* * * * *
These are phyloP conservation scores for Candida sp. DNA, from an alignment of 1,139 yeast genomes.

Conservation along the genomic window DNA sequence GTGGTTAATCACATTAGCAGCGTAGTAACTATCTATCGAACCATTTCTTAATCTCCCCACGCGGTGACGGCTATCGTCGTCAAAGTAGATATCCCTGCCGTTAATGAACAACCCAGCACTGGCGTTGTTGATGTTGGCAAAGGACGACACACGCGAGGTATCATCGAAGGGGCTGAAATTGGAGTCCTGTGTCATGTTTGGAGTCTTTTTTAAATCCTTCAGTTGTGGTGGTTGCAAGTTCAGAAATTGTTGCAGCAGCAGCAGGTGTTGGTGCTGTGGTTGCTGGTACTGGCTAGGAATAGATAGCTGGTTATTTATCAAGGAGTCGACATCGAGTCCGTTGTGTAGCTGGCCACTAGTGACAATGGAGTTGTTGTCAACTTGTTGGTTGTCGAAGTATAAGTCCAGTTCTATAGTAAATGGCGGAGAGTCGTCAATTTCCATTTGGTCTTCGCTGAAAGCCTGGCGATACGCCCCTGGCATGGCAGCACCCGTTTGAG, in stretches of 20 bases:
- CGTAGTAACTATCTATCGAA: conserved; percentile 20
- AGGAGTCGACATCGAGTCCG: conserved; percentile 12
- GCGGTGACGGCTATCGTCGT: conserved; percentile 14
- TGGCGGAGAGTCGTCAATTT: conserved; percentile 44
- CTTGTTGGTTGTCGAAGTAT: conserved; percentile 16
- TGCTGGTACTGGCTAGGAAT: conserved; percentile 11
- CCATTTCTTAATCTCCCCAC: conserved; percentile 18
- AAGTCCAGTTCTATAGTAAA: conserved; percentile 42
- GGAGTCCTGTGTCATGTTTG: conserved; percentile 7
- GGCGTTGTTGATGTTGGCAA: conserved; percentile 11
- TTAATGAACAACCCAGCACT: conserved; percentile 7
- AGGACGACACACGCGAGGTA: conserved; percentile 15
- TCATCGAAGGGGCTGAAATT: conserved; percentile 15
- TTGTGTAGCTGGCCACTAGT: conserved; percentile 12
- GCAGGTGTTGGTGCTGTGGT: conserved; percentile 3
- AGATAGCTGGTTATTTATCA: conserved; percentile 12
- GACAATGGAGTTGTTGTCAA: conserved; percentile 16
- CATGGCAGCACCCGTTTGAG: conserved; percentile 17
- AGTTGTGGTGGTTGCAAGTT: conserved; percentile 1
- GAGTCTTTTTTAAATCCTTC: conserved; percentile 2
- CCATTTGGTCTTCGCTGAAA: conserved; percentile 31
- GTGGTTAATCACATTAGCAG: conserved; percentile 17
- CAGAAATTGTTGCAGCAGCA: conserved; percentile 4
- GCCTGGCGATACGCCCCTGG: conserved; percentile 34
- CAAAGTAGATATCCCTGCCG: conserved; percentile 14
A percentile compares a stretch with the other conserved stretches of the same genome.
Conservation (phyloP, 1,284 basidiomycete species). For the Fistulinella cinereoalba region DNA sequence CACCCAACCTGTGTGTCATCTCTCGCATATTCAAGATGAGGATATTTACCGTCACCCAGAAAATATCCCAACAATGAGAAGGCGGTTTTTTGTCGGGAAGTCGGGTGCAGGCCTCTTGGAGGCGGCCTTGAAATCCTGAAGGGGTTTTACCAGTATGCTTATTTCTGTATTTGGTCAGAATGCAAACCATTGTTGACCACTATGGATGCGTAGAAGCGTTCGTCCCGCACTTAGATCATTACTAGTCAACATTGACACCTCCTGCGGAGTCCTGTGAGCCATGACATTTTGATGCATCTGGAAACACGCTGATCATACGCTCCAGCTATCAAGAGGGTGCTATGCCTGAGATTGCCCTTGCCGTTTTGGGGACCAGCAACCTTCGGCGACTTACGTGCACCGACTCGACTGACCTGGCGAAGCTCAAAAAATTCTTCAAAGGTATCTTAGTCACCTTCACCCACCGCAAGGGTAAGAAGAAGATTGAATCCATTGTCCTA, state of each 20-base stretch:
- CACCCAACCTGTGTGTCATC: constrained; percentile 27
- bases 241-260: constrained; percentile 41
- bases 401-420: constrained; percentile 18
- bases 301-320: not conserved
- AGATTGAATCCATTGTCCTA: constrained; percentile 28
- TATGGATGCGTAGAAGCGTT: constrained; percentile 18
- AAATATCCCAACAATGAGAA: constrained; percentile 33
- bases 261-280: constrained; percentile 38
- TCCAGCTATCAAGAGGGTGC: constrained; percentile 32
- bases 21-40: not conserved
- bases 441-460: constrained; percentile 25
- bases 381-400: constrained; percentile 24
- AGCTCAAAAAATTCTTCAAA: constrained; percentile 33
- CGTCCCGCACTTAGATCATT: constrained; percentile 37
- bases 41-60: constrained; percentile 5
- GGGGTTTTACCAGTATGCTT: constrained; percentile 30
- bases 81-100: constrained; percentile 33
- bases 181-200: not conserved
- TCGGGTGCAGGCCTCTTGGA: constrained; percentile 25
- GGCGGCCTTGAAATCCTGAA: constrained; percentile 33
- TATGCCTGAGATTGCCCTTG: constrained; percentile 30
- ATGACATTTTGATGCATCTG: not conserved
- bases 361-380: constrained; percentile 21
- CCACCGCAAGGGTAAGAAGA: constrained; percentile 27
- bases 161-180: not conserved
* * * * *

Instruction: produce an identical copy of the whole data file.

These are phyloP conservation scores for Candida sp. DNA, from an alignment of 1,139 yeast genomes.

Conservation along the genomic window DNA sequence GTGGTTAATCACATTAGCAGCGTAGTAACTATCTATCGAACCATTTCTTAATCTCCCCACGCGGTGACGGCTATCGTCGTCAAAGTAGATATCCCTGCCGTTAATGAACAACCCAGCACTGGCGTTGTTGATGTTGGCAAAGGACGACACACGCGAGGTATCATCGAAGGGGCTGAAATTGGAGTCCTGTGTCATGTTTGGAGTCTTTTTTAAATCCTTCAGTTGTGGTGGTTGCAAGTTCAGAAATTGTTGCAGCAGCAGCAGGTGTTGGTGCTGTGGTTGCTGGTACTGGCTAGGAATAGATAGCTGGTTATTTATCAAGGAGTCGACATCGAGTCCGTTGTGTAGCTGGCCACTAGTGACAATGGAGTTGTTGTCAACTTGTTGGTTGTCGAAGTATAAGTCCAGTTCTATAGTAAATGGCGGAGAGTCGTCAATTTCCATTTGGTCTTCGCTGAAAGCCTGGCGATACGCCCCTGGCATGGCAGCACCCGTTTGAG, in stretches of 20 bases:
- CGTAGTAACTATCTATCGAA: conserved; percentile 20
- AGGAGTCGACATCGAGTCCG: conserved; percentile 12
- GCGGTGACGGCTATCGTCGT: conserved; percentile 14
- TGGCGGAGAGTCGTCAATTT: conserved; percentile 44
- CTTGTTGGTTGTCGAAGTAT: conserved; percentile 16
- TGCTGGTACTGGCTAGGAAT: conserved; percentile 11
- CCATTTCTTAATCTCCCCAC: conserved; percentile 18
- AAGTCCAGTTCTATAGTAAA: conserved; percentile 42
- GGAGTCCTGTGTCATGTTTG: conserved; percentile 7
- GGCGTTGTTGATGTTGGCAA: conserved; percentile 11
- TTAATGAACAACCCAGCACT: conserved; percentile 7
- AGGACGACACACGCGAGGTA: conserved; percentile 15
- TCATCGAAGGGGCTGAAATT: conserved; percentile 15
- TTGTGTAGCTGGCCACTAGT: conserved; percentile 12
- GCAGGTGTTGGTGCTGTGGT: conserved; percentile 3
- AGATAGCTGGTTATTTATCA: conserved; percentile 12
- GACAATGGAGTTGTTGTCAA: conserved; percentile 16
- CATGGCAGCACCCGTTTGAG: conserved; percentile 17
- AGTTGTGGTGGTTGCAAGTT: conserved; percentile 1
- GAGTCTTTTTTAAATCCTTC: conserved; percentile 2
- CCATTTGGTCTTCGCTGAAA: conserved; percentile 31
- GTGGTTAATCACATTAGCAG: conserved; percentile 17
- CAGAAATTGTTGCAGCAGCA: conserved; percentile 4
- GCCTGGCGATACGCCCCTGG: conserved; percentile 34
- CAAAGTAGATATCCCTGCCG: conserved; percentile 14
A percentile compares a stretch with the other conserved stretches of the same genome.
Conservation (phyloP, 1,284 basidiomycete species). For the Fistulinella cinereoalba region DNA sequence CACCCAACCTGTGTGTCATCTCTCGCATATTCAAGATGAGGATATTTACCGTCACCCAGAAAATATCCCAACAATGAGAAGGCGGTTTTTTGTCGGGAAGTCGGGTGCAGGCCTCTTGGAGGCGGCCTTGAAATCCTGAAGGGGTTTTACCAGTATGCTTATTTCTGTATTTGGTCAGAATGCAAACCATTGTTGACCACTATGGATGCGTAGAAGCGTTCGTCCCGCACTTAGATCATTACTAGTCAACATTGACACCTCCTGCGGAGTCCTGTGAGCCATGACATTTTGATGCATCTGGAAACACGCTGATCATACGCTCCAGCTATCAAGAGGGTGCTATGCCTGAGATTGCCCTTGCCGTTTTGGGGACCAGCAACCTTCGGCGACTTACGTGCACCGACTCGACTGACCTGGCGAAGCTCAAAAAATTCTTCAAAGGTATCTTAGTCACCTTCACCCACCGCAAGGGTAAGAAGAAGATTGAATCCATTGTCCTA, state of each 20-base stretch:
- CACCCAACCTGTGTGTCATC: constrained; percentile 27
- bases 241-260: constrained; percentile 41
- bases 401-420: constrained; percentile 18
- bases 301-320: not conserved
- AGATTGAATCCATTGTCCTA: constrained; percentile 28
- TATGGATGCGTAGAAGCGTT: constrained; percentile 18
- AAATATCCCAACAATGAGAA: constrained; percentile 33
- bases 261-280: constrained; percentile 38
- TCCAGCTATCAAGAGGGTGC: constrained; percentile 32
- bases 21-40: not conserved
- bases 441-460: constrained; percentile 25
- bases 381-400: constrained; percentile 24
- AGCTCAAAAAATTCTTCAAA: constrained; percentile 33
- CGTCCCGCACTTAGATCATT: constrained; percentile 37
- bases 41-60: constrained; percentile 5
- GGGGTTTTACCAGTATGCTT: constrained; percentile 30
- bases 81-100: constrained; percentile 33
- bases 181-200: not conserved
- TCGGGTGCAGGCCTCTTGGA: constrained; percentile 25
- GGCGGCCTTGAAATCCTGAA: constrained; percentile 33
- TATGCCTGAGATTGCCCTTG: constrained; percentile 30
- ATGACATTTTGATGCATCTG: not conserved
- bases 361-380: constrained; percentile 21
- CCACCGCAAGGGTAAGAAGA: constrained; percentile 27
- bases 161-180: not conserved